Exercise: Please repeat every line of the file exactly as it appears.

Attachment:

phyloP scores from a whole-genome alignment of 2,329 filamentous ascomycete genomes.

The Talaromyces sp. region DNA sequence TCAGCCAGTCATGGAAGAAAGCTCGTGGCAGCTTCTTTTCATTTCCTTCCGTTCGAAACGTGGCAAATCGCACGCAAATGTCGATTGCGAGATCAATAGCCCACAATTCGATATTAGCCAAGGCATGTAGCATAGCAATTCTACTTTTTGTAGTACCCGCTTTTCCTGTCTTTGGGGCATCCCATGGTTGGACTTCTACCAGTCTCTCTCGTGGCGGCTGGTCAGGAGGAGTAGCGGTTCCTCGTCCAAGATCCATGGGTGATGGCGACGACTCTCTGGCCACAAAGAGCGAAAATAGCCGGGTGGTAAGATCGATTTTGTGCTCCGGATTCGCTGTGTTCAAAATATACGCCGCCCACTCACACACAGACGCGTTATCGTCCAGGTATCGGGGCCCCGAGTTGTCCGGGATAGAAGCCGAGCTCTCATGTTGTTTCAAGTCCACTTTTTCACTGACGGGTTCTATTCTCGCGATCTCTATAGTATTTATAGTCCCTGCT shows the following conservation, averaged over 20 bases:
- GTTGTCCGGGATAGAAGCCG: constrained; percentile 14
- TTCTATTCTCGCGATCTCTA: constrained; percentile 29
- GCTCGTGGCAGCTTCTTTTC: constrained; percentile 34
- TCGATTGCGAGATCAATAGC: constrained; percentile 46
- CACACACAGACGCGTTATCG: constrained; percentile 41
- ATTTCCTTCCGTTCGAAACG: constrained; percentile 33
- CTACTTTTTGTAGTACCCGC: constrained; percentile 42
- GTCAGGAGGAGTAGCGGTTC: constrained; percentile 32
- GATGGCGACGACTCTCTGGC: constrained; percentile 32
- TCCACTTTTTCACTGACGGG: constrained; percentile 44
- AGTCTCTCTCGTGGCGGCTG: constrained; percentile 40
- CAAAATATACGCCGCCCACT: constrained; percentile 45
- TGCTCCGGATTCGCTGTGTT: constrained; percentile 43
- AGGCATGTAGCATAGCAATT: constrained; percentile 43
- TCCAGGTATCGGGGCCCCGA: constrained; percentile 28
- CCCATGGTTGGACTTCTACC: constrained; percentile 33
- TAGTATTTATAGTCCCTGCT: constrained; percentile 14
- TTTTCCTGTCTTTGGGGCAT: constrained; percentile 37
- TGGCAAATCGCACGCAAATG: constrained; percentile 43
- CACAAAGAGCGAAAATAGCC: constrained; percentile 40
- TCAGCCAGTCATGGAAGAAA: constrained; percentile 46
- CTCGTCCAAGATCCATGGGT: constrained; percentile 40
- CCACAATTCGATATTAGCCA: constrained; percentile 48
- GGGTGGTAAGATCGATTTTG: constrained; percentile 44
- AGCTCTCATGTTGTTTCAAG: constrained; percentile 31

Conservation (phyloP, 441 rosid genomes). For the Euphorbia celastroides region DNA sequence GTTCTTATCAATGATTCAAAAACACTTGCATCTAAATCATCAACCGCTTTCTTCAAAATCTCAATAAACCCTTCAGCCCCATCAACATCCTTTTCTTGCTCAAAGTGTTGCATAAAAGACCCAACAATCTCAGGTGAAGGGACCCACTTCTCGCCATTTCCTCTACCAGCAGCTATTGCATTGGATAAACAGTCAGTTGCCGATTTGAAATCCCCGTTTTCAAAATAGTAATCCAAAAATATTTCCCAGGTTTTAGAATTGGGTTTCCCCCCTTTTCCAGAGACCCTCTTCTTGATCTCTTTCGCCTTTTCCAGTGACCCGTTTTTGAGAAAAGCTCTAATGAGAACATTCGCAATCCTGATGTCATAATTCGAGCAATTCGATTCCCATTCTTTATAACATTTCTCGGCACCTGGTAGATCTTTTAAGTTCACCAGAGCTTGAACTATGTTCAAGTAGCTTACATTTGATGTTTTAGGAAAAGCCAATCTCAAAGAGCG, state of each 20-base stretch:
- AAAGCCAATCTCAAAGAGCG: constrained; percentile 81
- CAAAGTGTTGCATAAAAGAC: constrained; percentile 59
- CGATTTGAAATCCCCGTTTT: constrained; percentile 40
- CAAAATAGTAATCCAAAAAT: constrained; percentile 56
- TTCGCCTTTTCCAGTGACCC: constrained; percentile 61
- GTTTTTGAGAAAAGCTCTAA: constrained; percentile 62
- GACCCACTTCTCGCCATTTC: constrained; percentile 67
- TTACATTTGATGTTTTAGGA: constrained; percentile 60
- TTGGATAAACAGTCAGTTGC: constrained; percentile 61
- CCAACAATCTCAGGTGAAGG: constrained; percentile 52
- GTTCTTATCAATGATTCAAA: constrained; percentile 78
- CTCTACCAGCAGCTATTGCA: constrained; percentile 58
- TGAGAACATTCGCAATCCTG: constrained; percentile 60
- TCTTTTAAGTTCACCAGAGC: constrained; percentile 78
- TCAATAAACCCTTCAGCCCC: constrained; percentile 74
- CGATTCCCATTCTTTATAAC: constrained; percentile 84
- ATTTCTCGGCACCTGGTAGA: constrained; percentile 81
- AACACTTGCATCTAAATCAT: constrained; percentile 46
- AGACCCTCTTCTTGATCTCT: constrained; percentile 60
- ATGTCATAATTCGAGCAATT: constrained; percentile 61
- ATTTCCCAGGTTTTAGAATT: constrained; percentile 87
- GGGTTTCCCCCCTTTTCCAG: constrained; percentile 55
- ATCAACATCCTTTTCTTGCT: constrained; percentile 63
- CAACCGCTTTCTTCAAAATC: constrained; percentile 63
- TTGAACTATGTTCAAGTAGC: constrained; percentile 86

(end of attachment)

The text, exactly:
phyloP scores from a whole-genome alignment of 2,329 filamentous ascomycete genomes.

The Talaromyces sp. region DNA sequence TCAGCCAGTCATGGAAGAAAGCTCGTGGCAGCTTCTTTTCATTTCCTTCCGTTCGAAACGTGGCAAATCGCACGCAAATGTCGATTGCGAGATCAATAGCCCACAATTCGATATTAGCCAAGGCATGTAGCATAGCAATTCTACTTTTTGTAGTACCCGCTTTTCCTGTCTTTGGGGCATCCCATGGTTGGACTTCTACCAGTCTCTCTCGTGGCGGCTGGTCAGGAGGAGTAGCGGTTCCTCGTCCAAGATCCATGGGTGATGGCGACGACTCTCTGGCCACAAAGAGCGAAAATAGCCGGGTGGTAAGATCGATTTTGTGCTCCGGATTCGCTGTGTTCAAAATATACGCCGCCCACTCACACACAGACGCGTTATCGTCCAGGTATCGGGGCCCCGAGTTGTCCGGGATAGAAGCCGAGCTCTCATGTTGTTTCAAGTCCACTTTTTCACTGACGGGTTCTATTCTCGCGATCTCTATAGTATTTATAGTCCCTGCT shows the following conservation, averaged over 20 bases:
- GTTGTCCGGGATAGAAGCCG: constrained; percentile 14
- TTCTATTCTCGCGATCTCTA: constrained; percentile 29
- GCTCGTGGCAGCTTCTTTTC: constrained; percentile 34
- TCGATTGCGAGATCAATAGC: constrained; percentile 46
- CACACACAGACGCGTTATCG: constrained; percentile 41
- ATTTCCTTCCGTTCGAAACG: constrained; percentile 33
- CTACTTTTTGTAGTACCCGC: constrained; percentile 42
- GTCAGGAGGAGTAGCGGTTC: constrained; percentile 32
- GATGGCGACGACTCTCTGGC: constrained; percentile 32
- TCCACTTTTTCACTGACGGG: constrained; percentile 44
- AGTCTCTCTCGTGGCGGCTG: constrained; percentile 40
- CAAAATATACGCCGCCCACT: constrained; percentile 45
- TGCTCCGGATTCGCTGTGTT: constrained; percentile 43
- AGGCATGTAGCATAGCAATT: constrained; percentile 43
- TCCAGGTATCGGGGCCCCGA: constrained; percentile 28
- CCCATGGTTGGACTTCTACC: constrained; percentile 33
- TAGTATTTATAGTCCCTGCT: constrained; percentile 14
- TTTTCCTGTCTTTGGGGCAT: constrained; percentile 37
- TGGCAAATCGCACGCAAATG: constrained; percentile 43
- CACAAAGAGCGAAAATAGCC: constrained; percentile 40
- TCAGCCAGTCATGGAAGAAA: constrained; percentile 46
- CTCGTCCAAGATCCATGGGT: constrained; percentile 40
- CCACAATTCGATATTAGCCA: constrained; percentile 48
- GGGTGGTAAGATCGATTTTG: constrained; percentile 44
- AGCTCTCATGTTGTTTCAAG: constrained; percentile 31

Conservation (phyloP, 441 rosid genomes). For the Euphorbia celastroides region DNA sequence GTTCTTATCAATGATTCAAAAACACTTGCATCTAAATCATCAACCGCTTTCTTCAAAATCTCAATAAACCCTTCAGCCCCATCAACATCCTTTTCTTGCTCAAAGTGTTGCATAAAAGACCCAACAATCTCAGGTGAAGGGACCCACTTCTCGCCATTTCCTCTACCAGCAGCTATTGCATTGGATAAACAGTCAGTTGCCGATTTGAAATCCCCGTTTTCAAAATAGTAATCCAAAAATATTTCCCAGGTTTTAGAATTGGGTTTCCCCCCTTTTCCAGAGACCCTCTTCTTGATCTCTTTCGCCTTTTCCAGTGACCCGTTTTTGAGAAAAGCTCTAATGAGAACATTCGCAATCCTGATGTCATAATTCGAGCAATTCGATTCCCATTCTTTATAACATTTCTCGGCACCTGGTAGATCTTTTAAGTTCACCAGAGCTTGAACTATGTTCAAGTAGCTTACATTTGATGTTTTAGGAAAAGCCAATCTCAAAGAGCG, state of each 20-base stretch:
- AAAGCCAATCTCAAAGAGCG: constrained; percentile 81
- CAAAGTGTTGCATAAAAGAC: constrained; percentile 59
- CGATTTGAAATCCCCGTTTT: constrained; percentile 40
- CAAAATAGTAATCCAAAAAT: constrained; percentile 56
- TTCGCCTTTTCCAGTGACCC: constrained; percentile 61
- GTTTTTGAGAAAAGCTCTAA: constrained; percentile 62
- GACCCACTTCTCGCCATTTC: constrained; percentile 67
- TTACATTTGATGTTTTAGGA: constrained; percentile 60
- TTGGATAAACAGTCAGTTGC: constrained; percentile 61
- CCAACAATCTCAGGTGAAGG: constrained; percentile 52
- GTTCTTATCAATGATTCAAA: constrained; percentile 78
- CTCTACCAGCAGCTATTGCA: constrained; percentile 58
- TGAGAACATTCGCAATCCTG: constrained; percentile 60
- TCTTTTAAGTTCACCAGAGC: constrained; percentile 78
- TCAATAAACCCTTCAGCCCC: constrained; percentile 74
- CGATTCCCATTCTTTATAAC: constrained; percentile 84
- ATTTCTCGGCACCTGGTAGA: constrained; percentile 81
- AACACTTGCATCTAAATCAT: constrained; percentile 46
- AGACCCTCTTCTTGATCTCT: constrained; percentile 60
- ATGTCATAATTCGAGCAATT: constrained; percentile 61
- ATTTCCCAGGTTTTAGAATT: constrained; percentile 87
- GGGTTTCCCCCCTTTTCCAG: constrained; percentile 55
- ATCAACATCCTTTTCTTGCT: constrained; percentile 63
- CAACCGCTTTCTTCAAAATC: constrained; percentile 63
- TTGAACTATGTTCAAGTAGC: constrained; percentile 86